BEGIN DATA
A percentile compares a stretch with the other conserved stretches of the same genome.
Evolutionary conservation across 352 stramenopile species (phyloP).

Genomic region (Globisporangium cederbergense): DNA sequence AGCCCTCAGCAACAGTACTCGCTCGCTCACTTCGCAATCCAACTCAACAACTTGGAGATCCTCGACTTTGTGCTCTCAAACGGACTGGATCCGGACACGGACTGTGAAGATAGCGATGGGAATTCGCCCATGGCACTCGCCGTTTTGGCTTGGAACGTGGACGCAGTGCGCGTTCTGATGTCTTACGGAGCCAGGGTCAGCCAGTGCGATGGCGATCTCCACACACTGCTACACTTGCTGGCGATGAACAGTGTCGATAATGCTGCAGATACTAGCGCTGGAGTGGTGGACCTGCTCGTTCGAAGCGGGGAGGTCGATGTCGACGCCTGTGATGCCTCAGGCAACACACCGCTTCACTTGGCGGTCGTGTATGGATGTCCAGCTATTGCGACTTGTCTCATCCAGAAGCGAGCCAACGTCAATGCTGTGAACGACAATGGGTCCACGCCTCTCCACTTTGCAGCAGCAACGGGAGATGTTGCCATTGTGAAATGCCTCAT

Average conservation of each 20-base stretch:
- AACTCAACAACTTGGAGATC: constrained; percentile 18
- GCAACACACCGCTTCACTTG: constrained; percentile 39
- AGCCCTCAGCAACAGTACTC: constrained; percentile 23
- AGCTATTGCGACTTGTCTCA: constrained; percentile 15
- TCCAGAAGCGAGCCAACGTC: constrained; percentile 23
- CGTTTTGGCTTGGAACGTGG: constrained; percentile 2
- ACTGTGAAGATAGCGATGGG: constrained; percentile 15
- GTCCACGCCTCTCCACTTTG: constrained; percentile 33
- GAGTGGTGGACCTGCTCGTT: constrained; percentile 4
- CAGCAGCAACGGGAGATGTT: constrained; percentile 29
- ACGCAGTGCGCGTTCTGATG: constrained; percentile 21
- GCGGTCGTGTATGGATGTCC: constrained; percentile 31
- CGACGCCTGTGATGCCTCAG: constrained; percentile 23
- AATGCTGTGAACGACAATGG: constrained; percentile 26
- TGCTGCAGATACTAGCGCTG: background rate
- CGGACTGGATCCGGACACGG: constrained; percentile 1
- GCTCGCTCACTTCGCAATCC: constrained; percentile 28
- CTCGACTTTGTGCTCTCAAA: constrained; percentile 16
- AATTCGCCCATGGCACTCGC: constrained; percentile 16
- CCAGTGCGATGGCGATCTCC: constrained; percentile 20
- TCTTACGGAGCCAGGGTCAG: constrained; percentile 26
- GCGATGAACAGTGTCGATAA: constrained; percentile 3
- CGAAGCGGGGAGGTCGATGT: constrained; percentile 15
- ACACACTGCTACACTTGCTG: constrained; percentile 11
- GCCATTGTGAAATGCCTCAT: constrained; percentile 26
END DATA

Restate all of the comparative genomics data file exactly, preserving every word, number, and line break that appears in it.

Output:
A percentile compares a stretch with the other conserved stretches of the same genome.
Evolutionary conservation across 352 stramenopile species (phyloP).

Genomic region (Globisporangium cederbergense): DNA sequence AGCCCTCAGCAACAGTACTCGCTCGCTCACTTCGCAATCCAACTCAACAACTTGGAGATCCTCGACTTTGTGCTCTCAAACGGACTGGATCCGGACACGGACTGTGAAGATAGCGATGGGAATTCGCCCATGGCACTCGCCGTTTTGGCTTGGAACGTGGACGCAGTGCGCGTTCTGATGTCTTACGGAGCCAGGGTCAGCCAGTGCGATGGCGATCTCCACACACTGCTACACTTGCTGGCGATGAACAGTGTCGATAATGCTGCAGATACTAGCGCTGGAGTGGTGGACCTGCTCGTTCGAAGCGGGGAGGTCGATGTCGACGCCTGTGATGCCTCAGGCAACACACCGCTTCACTTGGCGGTCGTGTATGGATGTCCAGCTATTGCGACTTGTCTCATCCAGAAGCGAGCCAACGTCAATGCTGTGAACGACAATGGGTCCACGCCTCTCCACTTTGCAGCAGCAACGGGAGATGTTGCCATTGTGAAATGCCTCAT

Average conservation of each 20-base stretch:
- AACTCAACAACTTGGAGATC: constrained; percentile 18
- GCAACACACCGCTTCACTTG: constrained; percentile 39
- AGCCCTCAGCAACAGTACTC: constrained; percentile 23
- AGCTATTGCGACTTGTCTCA: constrained; percentile 15
- TCCAGAAGCGAGCCAACGTC: constrained; percentile 23
- CGTTTTGGCTTGGAACGTGG: constrained; percentile 2
- ACTGTGAAGATAGCGATGGG: constrained; percentile 15
- GTCCACGCCTCTCCACTTTG: constrained; percentile 33
- GAGTGGTGGACCTGCTCGTT: constrained; percentile 4
- CAGCAGCAACGGGAGATGTT: constrained; percentile 29
- ACGCAGTGCGCGTTCTGATG: constrained; percentile 21
- GCGGTCGTGTATGGATGTCC: constrained; percentile 31
- CGACGCCTGTGATGCCTCAG: constrained; percentile 23
- AATGCTGTGAACGACAATGG: constrained; percentile 26
- TGCTGCAGATACTAGCGCTG: background rate
- CGGACTGGATCCGGACACGG: constrained; percentile 1
- GCTCGCTCACTTCGCAATCC: constrained; percentile 28
- CTCGACTTTGTGCTCTCAAA: constrained; percentile 16
- AATTCGCCCATGGCACTCGC: constrained; percentile 16
- CCAGTGCGATGGCGATCTCC: constrained; percentile 20
- TCTTACGGAGCCAGGGTCAG: constrained; percentile 26
- GCGATGAACAGTGTCGATAA: constrained; percentile 3
- CGAAGCGGGGAGGTCGATGT: constrained; percentile 15
- ACACACTGCTACACTTGCTG: constrained; percentile 11
- GCCATTGTGAAATGCCTCAT: constrained; percentile 26